Blackgang Pi (4) – Walk the dinosaur!

The Friday following my talk at BathCamp, found me bright and early at Southampton Docks waiting to board a ferry to the Isle of Wight, to spend a few more days at Blackgang Chine working on their dinosaurs.

This was the fourth such trip and the format was pretty much unchanged from before. Event organizer Dr Lucy Rogers, James Macfarlane, Andy Stanford-Clark and myself were to be on hand to assist the Blackgang staff with the projects they wanted to progress over the course of the three days. We would also be joined by some invited guests who would be working on anything that took their fancy, as long as it was Raspberry Pi related.

The weekend also included a trip to the Electric Woods at Robin Hill on the Saturday night, so that the team could start to think how the Pi and NodeRed could be used there to add extra dimensions to the audio and visual installations.

All in all it was a great weekend with much being achieved and I’m looking forward to returning again to continue the work.

A small selection of photos I took can be found on Flickr.
For more on the weekends activities, search for #blackgangpi on Twitter


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BathCamp: Hacking Dinosaurs for Fun and Profit*

*profit not guaranteed

So last Thursday night I gave a talk at the relaunch of BathCamp organised by Paul Leader. The topic of my talk? How the Raspberry Pi and Node-RED were used to upgrade the animatronic dinosaurs of Blackgang Chine on the Isle of Wight. I covered the reasons for wanting to replace the electronics that the dinosaurs came with, why the Raspberry Pi and Node-RED, and the progress of the project.

My slides from the talk can be found on Slideshare.

Links for things mentioned or used in the talk:
Lucy Rogers’ Cheerlights flow – Featured in MagPi Issue 41
Dinosaurs, a Raspberry Pi and Node Red video by Debbie Davies
RoboDino Node-RED flow
Twitter powered random bot Node-RED flow

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From Jekyll to Pelican

Having not updated this blog for quite some time, the first post back is just a note to say that I have changed the engine behind the site from Jekyll to Pelican.

Why? Because I spend a lot of my time using Python, in my work with both CPD for Teachers and FireTech Camp, and working with the Raspberry Pi, so it made sense to you use python to generate this site rather than ruby.

The transition was relatively painless. I just installed Pelican on my laptop, copied the files that made up the content to a new folder, edited the frontmatter to match what Pelican expects, and generated the output. Then it was a case of pushing the generated files to my webserver. Job done!

Now to see if I can actually get around to blogging more regularly.

Kids, Teachers, Raspberry Pis and #techmums

Wow! What a crazy week! Feels like I haven’t stopped moving since Monday, though that strictly wasn’t the case. But it’s definitely be awesome.

Tuesday saw me in Surbiton for an interview to become a #techmums trainer with Dr Sue Black. It was quite a surreal experience as Sue and I have known each other for quite some time, first meeting at a Station X meetup at Bletchley Park. The interview apparently went well. I am now confirmed as a #techmums trainer!

After Surbiton it was time to head in to London, firstly to meet up with my good friend Debbie Davies and then to go catch Jess De Wahls amazing exhibition Big Swinging Ovaries finally ending up at #DrinkingAboutMuseums with the wonderful Mar Dixon. All in all a great day in the company of some truly amazing ladies!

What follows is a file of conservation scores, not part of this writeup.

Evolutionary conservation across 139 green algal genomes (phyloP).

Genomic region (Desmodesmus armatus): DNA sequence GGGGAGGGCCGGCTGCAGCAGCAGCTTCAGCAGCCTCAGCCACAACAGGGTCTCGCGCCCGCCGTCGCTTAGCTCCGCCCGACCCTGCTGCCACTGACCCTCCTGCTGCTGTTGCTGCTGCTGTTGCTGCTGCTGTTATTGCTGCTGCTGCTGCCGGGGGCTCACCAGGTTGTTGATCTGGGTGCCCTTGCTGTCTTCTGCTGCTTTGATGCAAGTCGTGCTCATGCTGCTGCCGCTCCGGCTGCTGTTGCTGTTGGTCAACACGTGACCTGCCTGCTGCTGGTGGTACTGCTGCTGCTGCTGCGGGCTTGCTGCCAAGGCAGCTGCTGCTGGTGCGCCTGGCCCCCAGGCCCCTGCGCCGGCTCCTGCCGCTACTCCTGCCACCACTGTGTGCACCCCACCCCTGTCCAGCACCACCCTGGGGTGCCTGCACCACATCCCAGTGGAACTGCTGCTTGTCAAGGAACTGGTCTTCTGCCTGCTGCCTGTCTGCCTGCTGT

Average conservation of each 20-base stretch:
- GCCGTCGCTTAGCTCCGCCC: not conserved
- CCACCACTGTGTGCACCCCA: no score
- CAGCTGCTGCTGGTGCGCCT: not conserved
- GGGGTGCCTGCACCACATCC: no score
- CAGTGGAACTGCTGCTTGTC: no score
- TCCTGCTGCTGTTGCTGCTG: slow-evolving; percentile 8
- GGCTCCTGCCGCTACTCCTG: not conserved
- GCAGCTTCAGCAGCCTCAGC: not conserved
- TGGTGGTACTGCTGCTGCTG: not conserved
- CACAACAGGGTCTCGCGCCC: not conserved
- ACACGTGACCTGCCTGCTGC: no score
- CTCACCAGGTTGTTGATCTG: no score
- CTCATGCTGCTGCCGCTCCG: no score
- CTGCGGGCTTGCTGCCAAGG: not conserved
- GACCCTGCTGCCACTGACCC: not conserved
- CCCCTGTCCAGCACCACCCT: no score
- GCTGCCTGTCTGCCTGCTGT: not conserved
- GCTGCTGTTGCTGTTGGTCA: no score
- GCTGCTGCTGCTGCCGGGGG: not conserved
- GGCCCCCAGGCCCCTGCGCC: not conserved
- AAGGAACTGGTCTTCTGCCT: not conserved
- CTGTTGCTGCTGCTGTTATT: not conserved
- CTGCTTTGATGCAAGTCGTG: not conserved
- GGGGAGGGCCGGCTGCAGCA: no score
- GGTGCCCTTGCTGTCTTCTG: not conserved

Wednesday ended up being a much quieter day, but not by design. The morning saw me with an early appointment at a local doctors surgery to see an ENT specialist to have a persistent wound in my right nostril cauterised. That was to say the least an interesting experience. Even more so the reaction afterwards. One the local anaesthetic had worn off, I got knocked for six by the pain and found myself spending a good portion of the day collapsed on the sofa waiting for painkillers to kick in. Not what I had planned.

Feeling better, Thursday meant a day in North London assisting at a CPD for Teachers Raspberry Pi Inventions course. It is always great to help teachers feel a little less scared about the new computing curriculum and to show them how to utilise the Raspberry Pi in delivering parts of it. After Wednesday’s inactivity it was good to get stuck in to teaching and answering loads of questions. And even the travel wasnt too bad.

The end of the week brought two days of activities with kids. Friday I was at The Observatory Science Centre, Herstmonceux representing STEM Sussex at a mini Big Bang Fair. I was there with the now infamous Makey Makey Banana Piano and a display of Raspberry Pi activities including my ultrasonic sensor / Minecraft-Pi mashup. There were a constant stream of kids (and some adults) wanting to know what the bananas were all about and why I had Minecraft running. Lots of great conversations and hopefully a few more people inspired to consider studying, and possibly a career in, computing. Didn’t get to see much of the event outside our tent, but apparently there was lots to see and everyone who I spoke to had had a great day.

Up early for a Saturday to head to Brighton for CoderDojo Brighton to once again enthuse about the Raspberry Pi. I gave a version of my Teachmeet Brighton presentation, answered question and had a couple of Pis set up so that the kids and parents could have a chance to see the Pi in action and find out what makes it different from the computers that already have at home. Hopefully I persuaded a few more households to get a Pi for their kids to experiment with.

And that was my week. The coming week looks no less busy. Maybe I’ll do a write-up next weekend, if I don’t completely crash!

Teachmeet Brighton March 12, 2014

Another Teachmeet Brighton, another Raspberry Pi presentation, this time provocativly called “Doing Shit with a Raspberry Pi”. For those that couldn’t be there, my presentation can be downloaded as a pdf from here.